Matins / Órthros

O God, my God, unto Thee I rise early at dawn — Psalm 62:1

In Greek, this service is known as órthros, which simply means ‘early morning’ and is the word used in the Gospel of Luke, when the myrrhbearing women arrived at the tomb ‘very early in the morning’ (24:1) only to find that the Lord had risen.

Like Vespers, matins is largely a sung service, and much of the content is variable, depending on the day and tone of the week, the date, and the season. It should ideally take place in the early hours of the morning, before sunrise, but in a parish setting will normally be held later in the morning.

While the midnight office recalls the Second Coming of Christ, the beginning of Matins reminds us of Judgement Day. After the customary introductory prayers, the priest exclaims: ‘Glory to the holy, consubstantial, life-giving, and undivided Trinity, always, now and forever, and to the ages of ages’.

The reader (anagnóstēs) will then read the Hexápsalmos (Six Psalms: 3, 37, 62, 87, 102, 142), during which the faithful stand completely still (we do not even make the sign of the Cross) as if before the Judge. The Psalms express the realisation of our sinfulness and brokenness, but also the Lord’s great mercy and the hope of salvation. After the first three Psalms, the priest comes out of the Sanctuary and stands in front of the icon of Christ, where he silently reads twelve morning prayers.

Having reentered the Sanctuary, the priest says the Litany of Peace (Eirēnēká), after which the choir sings the apolytíkia of the day. We then read two kathísmata from the Book of Psalms (see the entry on the Psaltērion).

If it’s a Sunday, the next part of the service recalls the visit of the myrrhbearing women to the empty tomb. We first sing the Evlogitária of the Resurrection, which recounts their encounter with the angels: ‘Very early the myrrhbearing women hastened to Thy tomb, lamenting, but the angel stood before them and said: The time for lamentation is past, weep not, but tell of the Resurrection to the apostles’. The priest then reads one of the eleven Morning Gospels, standing on the right side of the altar, symbolising the angel sitting to the right of the tomb, who had told the women,

‘He is risen; He is not here: behold the place where they laid Him’ (Mark 16:5-6)

After the reading, Psalm 50 is sung. At the verse, ‘Behold, Thou hast loved truth’, the priest comes out of the sanctuary and stands in the centre of the church holding the Holy Gospel, which the faithful then come up to venerate — their personal encounter with the risen Lord.

After Psalm 50, we sing the canon(s) of the day. A canon is a set of nine odes, each with several verses relating to the theme or saint of the day. These verses are intended to accompany the nine Biblical odes (see the entry on the Psaltērion), though most of the time they are sung without the odes, which are replaced by a simple refrain — e.g., ‘Glory to Thee, o God’, ‘Saint of God, intercede on our behalf’, etc.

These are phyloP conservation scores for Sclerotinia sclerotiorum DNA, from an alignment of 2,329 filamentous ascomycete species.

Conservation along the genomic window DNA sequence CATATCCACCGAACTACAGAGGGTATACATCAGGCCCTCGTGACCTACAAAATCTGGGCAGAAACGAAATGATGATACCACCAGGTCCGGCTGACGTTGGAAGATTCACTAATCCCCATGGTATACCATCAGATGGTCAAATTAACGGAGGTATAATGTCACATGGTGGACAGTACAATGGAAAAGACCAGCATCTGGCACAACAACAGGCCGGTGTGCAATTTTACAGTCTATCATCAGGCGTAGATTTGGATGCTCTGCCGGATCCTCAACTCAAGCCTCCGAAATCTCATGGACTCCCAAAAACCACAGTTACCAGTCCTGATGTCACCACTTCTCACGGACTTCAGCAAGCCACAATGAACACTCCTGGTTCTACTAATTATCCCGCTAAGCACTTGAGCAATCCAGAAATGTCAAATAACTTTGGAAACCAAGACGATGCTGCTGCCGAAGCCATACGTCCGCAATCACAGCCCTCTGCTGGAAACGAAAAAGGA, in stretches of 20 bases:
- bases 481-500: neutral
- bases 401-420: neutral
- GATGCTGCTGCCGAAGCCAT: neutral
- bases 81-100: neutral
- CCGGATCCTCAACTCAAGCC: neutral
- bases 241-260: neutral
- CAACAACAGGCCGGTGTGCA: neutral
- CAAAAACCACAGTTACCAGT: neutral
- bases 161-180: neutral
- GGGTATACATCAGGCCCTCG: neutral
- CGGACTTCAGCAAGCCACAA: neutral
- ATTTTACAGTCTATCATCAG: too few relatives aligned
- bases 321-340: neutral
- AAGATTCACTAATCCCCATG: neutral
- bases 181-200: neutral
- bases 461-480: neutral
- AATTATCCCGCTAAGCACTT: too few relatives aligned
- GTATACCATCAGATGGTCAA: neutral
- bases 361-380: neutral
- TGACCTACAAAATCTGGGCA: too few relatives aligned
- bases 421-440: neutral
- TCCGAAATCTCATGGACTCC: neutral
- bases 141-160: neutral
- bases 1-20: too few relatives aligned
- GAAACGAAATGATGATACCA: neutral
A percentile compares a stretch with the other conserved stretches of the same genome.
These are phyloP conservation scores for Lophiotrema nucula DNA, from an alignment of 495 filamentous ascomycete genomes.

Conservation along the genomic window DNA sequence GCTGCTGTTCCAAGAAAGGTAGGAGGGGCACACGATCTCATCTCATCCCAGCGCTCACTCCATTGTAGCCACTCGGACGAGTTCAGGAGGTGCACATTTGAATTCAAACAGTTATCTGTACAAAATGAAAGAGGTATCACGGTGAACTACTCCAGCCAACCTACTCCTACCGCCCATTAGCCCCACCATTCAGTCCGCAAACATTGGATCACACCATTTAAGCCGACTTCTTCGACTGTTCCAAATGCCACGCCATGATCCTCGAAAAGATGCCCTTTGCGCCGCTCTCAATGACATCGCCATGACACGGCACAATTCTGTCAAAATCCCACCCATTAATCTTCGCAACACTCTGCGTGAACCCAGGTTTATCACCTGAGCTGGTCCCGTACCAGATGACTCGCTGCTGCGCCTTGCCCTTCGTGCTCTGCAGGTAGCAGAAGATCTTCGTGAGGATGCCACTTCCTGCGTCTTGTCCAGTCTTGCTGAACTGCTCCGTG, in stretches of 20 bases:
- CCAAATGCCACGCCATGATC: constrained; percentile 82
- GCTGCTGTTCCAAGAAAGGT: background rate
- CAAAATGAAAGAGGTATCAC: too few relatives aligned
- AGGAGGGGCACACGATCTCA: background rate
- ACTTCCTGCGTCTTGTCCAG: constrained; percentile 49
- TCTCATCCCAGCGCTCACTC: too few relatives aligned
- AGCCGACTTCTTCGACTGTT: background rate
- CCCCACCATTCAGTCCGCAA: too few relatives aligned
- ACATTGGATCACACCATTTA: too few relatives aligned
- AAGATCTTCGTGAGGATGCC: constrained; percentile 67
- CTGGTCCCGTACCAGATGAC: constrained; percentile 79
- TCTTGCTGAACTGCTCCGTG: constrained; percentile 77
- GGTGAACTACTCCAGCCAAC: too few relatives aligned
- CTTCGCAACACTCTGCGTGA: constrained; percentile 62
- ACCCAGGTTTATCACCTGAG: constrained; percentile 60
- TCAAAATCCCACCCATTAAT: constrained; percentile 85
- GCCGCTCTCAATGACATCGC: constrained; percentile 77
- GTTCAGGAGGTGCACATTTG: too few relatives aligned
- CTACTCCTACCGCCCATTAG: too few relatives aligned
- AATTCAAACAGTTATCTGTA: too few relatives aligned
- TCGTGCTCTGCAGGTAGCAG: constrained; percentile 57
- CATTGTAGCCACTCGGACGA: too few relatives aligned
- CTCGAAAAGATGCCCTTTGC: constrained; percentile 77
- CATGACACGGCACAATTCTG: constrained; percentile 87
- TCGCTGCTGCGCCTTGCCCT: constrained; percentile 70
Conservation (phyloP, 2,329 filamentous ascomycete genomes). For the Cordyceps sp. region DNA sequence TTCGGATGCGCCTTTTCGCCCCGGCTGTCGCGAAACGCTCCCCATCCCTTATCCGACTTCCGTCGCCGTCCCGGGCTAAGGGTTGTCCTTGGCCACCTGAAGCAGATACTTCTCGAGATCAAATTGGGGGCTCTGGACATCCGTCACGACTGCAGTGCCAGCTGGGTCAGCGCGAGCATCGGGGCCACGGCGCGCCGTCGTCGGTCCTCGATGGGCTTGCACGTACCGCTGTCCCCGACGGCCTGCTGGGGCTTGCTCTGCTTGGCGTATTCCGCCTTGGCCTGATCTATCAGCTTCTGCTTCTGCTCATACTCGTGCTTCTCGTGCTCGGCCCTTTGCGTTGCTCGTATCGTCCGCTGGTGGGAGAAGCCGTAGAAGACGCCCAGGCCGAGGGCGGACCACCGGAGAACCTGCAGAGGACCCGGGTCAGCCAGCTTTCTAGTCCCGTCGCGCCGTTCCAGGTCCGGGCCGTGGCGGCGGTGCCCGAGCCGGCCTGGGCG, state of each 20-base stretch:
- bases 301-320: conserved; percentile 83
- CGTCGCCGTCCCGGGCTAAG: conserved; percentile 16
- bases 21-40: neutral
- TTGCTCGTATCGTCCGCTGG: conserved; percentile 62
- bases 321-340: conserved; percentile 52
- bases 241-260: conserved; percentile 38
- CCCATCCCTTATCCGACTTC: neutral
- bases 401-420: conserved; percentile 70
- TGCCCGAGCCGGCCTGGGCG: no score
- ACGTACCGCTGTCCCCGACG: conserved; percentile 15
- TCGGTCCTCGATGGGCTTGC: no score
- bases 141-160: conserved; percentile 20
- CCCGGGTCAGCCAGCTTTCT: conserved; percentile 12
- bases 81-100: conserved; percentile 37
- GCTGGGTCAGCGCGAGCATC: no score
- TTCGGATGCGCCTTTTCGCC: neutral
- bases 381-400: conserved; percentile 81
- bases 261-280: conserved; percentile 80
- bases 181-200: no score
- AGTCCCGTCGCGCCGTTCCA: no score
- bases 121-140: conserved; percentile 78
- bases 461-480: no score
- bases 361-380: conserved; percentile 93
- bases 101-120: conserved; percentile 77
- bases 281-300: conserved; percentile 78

After the sixth ode, there is a reading from the Synaxárion, a list of all the saints commemorated on that particular day.

After the eighth ode, the choir sing the Magnificat (Luke 1:46-55), with the following refrain after each verse: ‘More honourable than the Cherubim, and beyond compare more glorious than the Seraphim, who without corruption gavest birth to God the Word, the very Theotokos, thee do we magnify’, for which reason it’s also called the Timiōtéra (more honourable). While the Magnificat is sung, the deacon (or priest) will process around the church, censing first the holy altar, the icon screen, and then all the people present.

The next major part of the service are the Praises / Lauds, Psalms 148, 149, and 150, sung with accompanying verses relating to the theme of the day.

If the Divine Liturgy is to follow the matins, the service ends with the chanting of the Doxology, a moving song of praise. While it is being sung, the priest will silently read the concluding prayers and dismissal of the service, and prepare for the start of the Liturgy.

The word matins likewise comes from the Latin matutinus — ‘of the morning’.

In Greek, the Sanctuary is often called the vēma (judgement seat), and so it is as if the priest stands before Christ the Judge, interceding for his flock.

In parishes, we normally don’t read the kathísmata, but only sing the accompanying hymns (also called kathísmata).

Eleven, reminding us of the eleven disciples who got to see the Resurrection; the twelfth, Judas, hanged himself in despair and did not encounter the risen Christ.

In the current practice of the Ecumenical Patriarchate, everything described in this paragraph is instead done before the chanting of the 9th Ode.

In reality, eight odes, since the second ode is only ever sung during Lent, meaning the canons used outside of Lent don’t have one.